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24 Riponites have fallen since World War I
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Veterans salute the flag during Mondays Memorial Day Ceremonies at the Ripon Cemetery. - photo by GLENN KAHL

Freedom is never more than one generation away, Memorial Day keynote speaker, Assemblywoman Kristin Olsen, told a hushed crowd at the Ripon Cemetery Monday morning.

She noted those were the words of the late President Ronald Regan.

It was a Memorial Day that once again touched the extended family who had lost a total of 24 loved ones in combat from World War I, World War II, to Korea, Vietnam and Iraq.

Olsen noted that Regan stressed that freedom wasn’t passed down to the children through the blood stream – “it must be fought for, protected and handed on for them to do the same.”

Olsen said we gather here today as free men and women, owing those our freedoms who have fallen while defending this country. 

“We literally owe them everything.  I encourage every parent to tell their children the importance of Memorial Day and the reasons we commemorate it.  It is so important that the next generation understands our freedom has been paid for hundreds of thousands of times in the air, on the battlefield and on and under the sea,” she said.

Olsen recognized that many in attendance had a relative who made the ultimate sacrifice defending their country and asked them to please stand and be recognized. 

“To you I offer the most profound gratitude,” she said.

The assemblywoman added that she all too often saddened as she looks up and sees the Flag atop the capitol building in Sacramento flying a half-staff honoring another California service member who has lost their life in combat. 

Olsen went on to offer a timely quote by Abraham Lincoln:

“I pray that our Heavenly Father may assuage the anguish of your bereavement and leave you only the cherished memory of the loved and lost and the solemn pride that must be yours to have laid so costly a sacrifice upon the altar of freedom.”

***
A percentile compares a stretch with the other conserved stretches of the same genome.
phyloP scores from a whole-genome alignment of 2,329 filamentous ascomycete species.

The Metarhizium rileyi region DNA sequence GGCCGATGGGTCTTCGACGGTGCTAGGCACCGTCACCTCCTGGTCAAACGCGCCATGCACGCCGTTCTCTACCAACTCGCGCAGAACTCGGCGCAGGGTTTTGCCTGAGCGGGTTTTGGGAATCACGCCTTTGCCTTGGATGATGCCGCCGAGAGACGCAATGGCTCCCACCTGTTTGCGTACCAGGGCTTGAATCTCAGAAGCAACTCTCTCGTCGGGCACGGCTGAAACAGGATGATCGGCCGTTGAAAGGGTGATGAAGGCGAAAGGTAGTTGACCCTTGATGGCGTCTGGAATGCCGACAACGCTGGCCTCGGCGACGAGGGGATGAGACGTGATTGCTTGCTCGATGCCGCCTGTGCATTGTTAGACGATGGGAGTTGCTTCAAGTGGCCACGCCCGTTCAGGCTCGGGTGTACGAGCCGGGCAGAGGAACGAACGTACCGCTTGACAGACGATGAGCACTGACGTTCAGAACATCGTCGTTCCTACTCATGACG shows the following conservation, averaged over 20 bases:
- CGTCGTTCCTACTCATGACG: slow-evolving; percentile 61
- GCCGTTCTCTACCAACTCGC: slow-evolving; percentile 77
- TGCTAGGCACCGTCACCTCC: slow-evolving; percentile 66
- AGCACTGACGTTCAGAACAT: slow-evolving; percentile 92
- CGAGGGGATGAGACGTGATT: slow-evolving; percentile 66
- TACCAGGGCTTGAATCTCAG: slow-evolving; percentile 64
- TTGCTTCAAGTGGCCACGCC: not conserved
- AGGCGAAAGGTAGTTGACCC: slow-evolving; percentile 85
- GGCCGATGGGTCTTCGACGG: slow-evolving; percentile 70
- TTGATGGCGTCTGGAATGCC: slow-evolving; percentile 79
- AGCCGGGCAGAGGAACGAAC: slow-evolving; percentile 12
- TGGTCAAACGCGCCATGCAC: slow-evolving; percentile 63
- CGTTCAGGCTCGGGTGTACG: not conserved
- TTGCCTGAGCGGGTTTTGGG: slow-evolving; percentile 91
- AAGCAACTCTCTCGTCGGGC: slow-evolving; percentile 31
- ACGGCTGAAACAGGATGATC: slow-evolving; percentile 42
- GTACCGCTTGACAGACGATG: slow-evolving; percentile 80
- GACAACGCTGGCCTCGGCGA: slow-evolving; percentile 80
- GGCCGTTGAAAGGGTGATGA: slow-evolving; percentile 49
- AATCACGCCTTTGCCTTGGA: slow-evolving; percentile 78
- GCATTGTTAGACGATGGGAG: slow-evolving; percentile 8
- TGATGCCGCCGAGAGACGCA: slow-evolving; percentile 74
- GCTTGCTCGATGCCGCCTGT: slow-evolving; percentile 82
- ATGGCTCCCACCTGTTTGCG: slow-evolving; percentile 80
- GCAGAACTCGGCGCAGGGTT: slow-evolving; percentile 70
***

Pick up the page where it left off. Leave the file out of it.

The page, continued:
She recalled that it was the desire for freedom that the signers of the Declaration of Independence pledged their lives, their fortunes and their sacred honor. 

“Without those who have stepped forward to defend our nation,  we would not have the most precious gifts of freedom.  It is a sacrifice that generations of brave men and women have made so that we can remain a nation of freedom and opportunity, so that we could always be a beacon of hope for those around the world who live in tyranny,” she said.

The Modesto-based assemblywoman asked her audience to hold in their hearts the members of the Army, Air Force, Navy, Marines, Coast Guard and National Guard who have given their lives in the service of country and honor their memories.

It was November 1918 that Clinton McCausland was killed in action in World War I – the first of Ripon’s sons and daughters to give his life for his country.

In World War II there were a total of 17 who gave their lives from 1942 to 1945 with all of their names seen on the Veterans Memorial Wall in downtown Ripon.

They included Paul Madsen, James Harding Haller, Lyman Fulton, Raymond Clifton, William C. “Billy” Haller, John Kamps, Radomir “Rad” Kolak, Oscar “Auke” Poelstra, John Van Andel, Harmon Tornga, John “Jack” Donovan Harp, Henry Bouma, Jr., Wayne Coe, Viggo Verne Peterson, John Kenneth Smit, Carl Peterson and Richard Van Slyke.

Giving their lives in the Korean War were Arthur Devere Freshour, Jr., Norman Roseberry, and Orville Hill Roseberry.  Lost in Vietnam were George Coutrakis and Gary Leon Van Tol.  Joseph W. Perry was killed in 2006 in the Iraq War.

The bugler for the event was Gail Belmont and Linda Shelton and Phil McGill joined the presentation of the colors with drum and bagpipe.

The placing of the memorial wreath was under the direction of Cindy Kinard, president, VFW Ladies Auxiliary and Bonnie Nutt, president American Legion Auxiliary.